Series 2: pdf    (embeddings and existential sentences, Cantor's theorem, prenex normal forms, provability)
Series 3: pdf    (Henkin term structures, examples compactness theorem)
Series 4: pdf    (Herbrand's theorem, well-orders, theory of algebraically closed fields, elementary substructures)
Series 5: pdf    (unions over directed systems, finitely generated substructures, polynomial maps over the complex numbers, algebraic diagrams)
Series 6: pdf    (infinitary formulas and compactness, Beth's definability theorem)
Series 7: pdf    (two proofs of the ultrafilter theorem, an ultraproduct of finite groups)
Series 8: pdf    (random graph, nonstandard analysis, space of types)
Series 9: pdf    (bounded formulas, bounded induction, Parikh's theorem)
Series 10: pdf    (definitorial extensions, incompleteness theorems of Gödel and Rosser)
Series 11: pdf   (ordinals, transitive closure, class form of foundation)
Series 12: pdf   (Hartogs aleph versus aleph, fixed points of normal functions, irreducible topological maps, Dedekind-infinity)
Series 13: pdf   (nonstandard models of ZFC, Tarski on (AC), cofinality, inaccessible cardinals)



SS2015 Lecture: Computability and complexity


Tuesday 16:00 - 17:30, KGRC lecture room 101 (Währinger Straße 25, 2nd floor).

The set of polynomial time computable function is classically defined as operating with finite binary strings or natural numbers. What does it mean for a function on arbitrary sets to be polynomial time computable?
In 1965 Cobham characterized the set of classical polynomial time computable functions as the closure of a set of certain initial functions under composition and a certain restricted from of recursion.
On arbitrary sets we define the class of so-called Cobham Recursive Set Functions as the closure of a certain set of initial functions under composition and an analogously restricted form of epsilon-recursion.
The course offers an introduction to the corresponding theory. For example, we ask for a fragment of Kripke-Platek set theory whose provably total functions are precisely CRSF.

The course is an advanced course in the master programme Mathematical Logic and Theoretical Informatics. It assumes basic knowledge in set theory. Knowledge in complexity theory is useful but not necessary.

Preprint here.

Lecture Notes for June 2015. These are regularly updated after each lecture and reflect the current state of the course: here.

Course evaluation: pdf



SS2015 Lecture: Grundbegriffe der mathematischen Logik


Mittwochs von 9:45 bis 11:15 Uhr im HS 2, Oskar-Morgenstern-Platz 1.

Prüfungsergebnisse pdf.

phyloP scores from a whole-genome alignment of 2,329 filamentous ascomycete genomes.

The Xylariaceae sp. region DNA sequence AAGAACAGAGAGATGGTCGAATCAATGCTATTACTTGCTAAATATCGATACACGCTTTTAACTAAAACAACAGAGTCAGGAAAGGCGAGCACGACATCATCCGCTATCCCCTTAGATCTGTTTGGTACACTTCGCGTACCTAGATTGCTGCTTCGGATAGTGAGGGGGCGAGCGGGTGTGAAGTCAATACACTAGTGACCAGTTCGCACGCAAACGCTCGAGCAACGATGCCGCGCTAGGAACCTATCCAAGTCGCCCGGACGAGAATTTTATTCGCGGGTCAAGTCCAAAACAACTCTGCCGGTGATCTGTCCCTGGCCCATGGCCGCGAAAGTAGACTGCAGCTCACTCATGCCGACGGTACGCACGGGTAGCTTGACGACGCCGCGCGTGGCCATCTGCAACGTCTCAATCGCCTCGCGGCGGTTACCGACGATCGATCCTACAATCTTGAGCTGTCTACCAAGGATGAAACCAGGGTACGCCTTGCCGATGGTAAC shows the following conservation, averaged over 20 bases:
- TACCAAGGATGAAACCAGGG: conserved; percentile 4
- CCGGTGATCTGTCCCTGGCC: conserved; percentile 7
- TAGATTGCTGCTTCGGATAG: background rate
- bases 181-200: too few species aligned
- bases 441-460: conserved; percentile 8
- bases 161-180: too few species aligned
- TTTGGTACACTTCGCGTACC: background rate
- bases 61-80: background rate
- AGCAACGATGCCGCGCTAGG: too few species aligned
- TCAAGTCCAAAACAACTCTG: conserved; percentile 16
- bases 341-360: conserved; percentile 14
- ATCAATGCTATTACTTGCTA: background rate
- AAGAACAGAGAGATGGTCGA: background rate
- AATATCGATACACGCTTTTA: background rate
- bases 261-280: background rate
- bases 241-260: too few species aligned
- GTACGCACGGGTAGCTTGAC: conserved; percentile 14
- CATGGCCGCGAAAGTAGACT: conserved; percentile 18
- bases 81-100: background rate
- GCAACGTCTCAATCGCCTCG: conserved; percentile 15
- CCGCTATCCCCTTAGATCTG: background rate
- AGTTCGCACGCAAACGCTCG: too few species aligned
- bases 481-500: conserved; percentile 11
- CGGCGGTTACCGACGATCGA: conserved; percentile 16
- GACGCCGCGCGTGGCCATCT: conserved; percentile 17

Vorlesungsevaluation: pdf



WS2014 Lecture: Introduction to theoretical computer science


Thursday 10:00 - 12:30. KGRC Lecture Room 101.

Lecture notes: pdf


WS2014 Proseminar: Einführung in die mathematische Logik


Montag 17:30 - 19:00, KGRC Raum 101.

Das Proseminar behandelt Übungsaufgaben zur Vorlesung Introduction to mathematical logic von Lyubomyr Zdomskyy.

Blatt 1 pdf       
Blatt 2 pdf       
Blatt 3 pdf       
Blatt 4 pdf       
Blatt 5 pdf       
Blatt 6 pdf       
Blatt 7 pdf       
Blatt 8 pdf       
Blatt 9 pdf
Blatt 10 pdf
Blatt 11 pdf       
Blatt 12 pdf       



SS2014 Lecture: Computability and complexity


Monday 16:30-18:00, KGRC Room 101 (Währinger Straße 25, 2nd floor).

The course offers an introduction to the theory of optimal algorithms, optimal proof systems and the NP versus coNP question: contents.

A student's handwritten lecture notes: pdf      (last update 12.06.2014)

Literature Course evaluation: pdf



SS2014 Vorlesung: Grundbegriffe der mathematischen Logik


Mittwochs 15.00-17.00 Uhr, Hörsaal 13, Oskar-Morgenstern-Platz 1, 2.Stock.

Vorlesungsevaluation: pdf



WS2013 Lecture: Introduction to theoretical computer science


Friday 16:00-18:30, KGRC Room 101 (Währinger Straße 25, 2nd floor).

Lecture notes pdf

Course evaluation: pdf



WS2013 Proseminar: Einführung in die mathematische Logik


Freitag 14:00-15:30, KGRC Raum 101 (Währinger Straße 25, 2ter Stock).

Das Proseminar ist eine gemeinsame Veranstaltung mit Stefan Hoffelner und behandelt Übungsbeispiele zur Vorlesung Einführung in die mathematische Logik von Jakob Kellner.

Übungsblatt 1     pdf        (Flussdiagramme, partielle Rekursivität)
Übungsblatt 2     pdf        (Beweisbarkeit, Substrukturen, Homomorphismen)
Übungsblatt 3     pdf        (Termstrukturen, elementare Substrukturen, Kompaktheitssatz, Nichtstandardanalysis)
Übungsblatt 4     pdf        (Satz von Herbrand, pränexe Normalform, Sigma1-Formeln)
Übungsblatt 5     pdf        (Sigma0-Induktion, Satz von Parikh, Sigma1-definierbare Funktionen)
Übungsblatt 6     pdf        (Unvollständigkeitssätze von Gödel und Rosser)
Übungsblatt 7     pdf        (erste Übungen Mengenlehre)
Übungsblatt 8     pdf        (Fundierung, Ackermann Interpretation)
Übungsblatt 9     pdf        (Königs Lemma, ordinale Arithmetik, Hartogsches Aleph, Klassenform des Fundierungsaxioms)
Übungsblatt 10   pdf        (nichtstandard natürliche Zahlen, Cantorsche Normalform, Mostowski Kollaps für Klassen, Rang)
Übungsblatt 11   pdf        (Schröder-Bernstein, Fixpunkte normaler Funktionen, Aleph versus Hartogsches Aleph)
Übungsblatt 12   pdf        (Auswahlaxiom, Satz von Tarski, Konfinalität)



SS2013 Lecture: Introduction to theoretical computer science


Tuesday 17:00-19:30, KGRC Room 101 (Währinger Straße 25, 2nd floor), starts March 12.

Lecture notes pdf



WS2012 Lecture: Forcing with random variables


Wednesday 10:45-12:15, KGRC Room 101 (Währinger Straße 25, 2nd floor).

Scott and Solovay observed that Cohen's method of forcing can be interpreted as a method to construct Boolean valued models.
Scott proved the independence of CH from a higher order theory of the reals by interpreting first-order variables of the language over random reals, i.e. real valued random variables.
The course starts with a review of Scott's construction and then treats Krajicek's recent book where such forcing with random variables is developed as a method to construct Boolean valued models for weak theories of arithmetic.

The course adresses master students in mathematical logic.

Contents: pdf

Literature Course evaluation: pdf



SS2012 Lecture: Introduction to theoretical computer science


Tuesday 15:15-17:45, KGRC Room 101 (Währinger Straße 25, 2nd floor).

Lecture notes: pdf

Course evaluation: pdf



SS2012 Übungen: Grundbegriffe der mathematischen Logik


Montag 17:00-18:00, Hörsaal 3, UZA 2.

Übungsblatt 1   pdf
Übungsblatt 2   pdf       
Übungsblatt 3   pdf
Übungsblatt 4   pdf
Übungsblatt 5   pdf       
Übungsblatt 6   pdf
Übungsblatt 7   pdf
Übungsblatt 8   pdf
Übungsblatt 9   pdf
Übungsblatt 10 pdf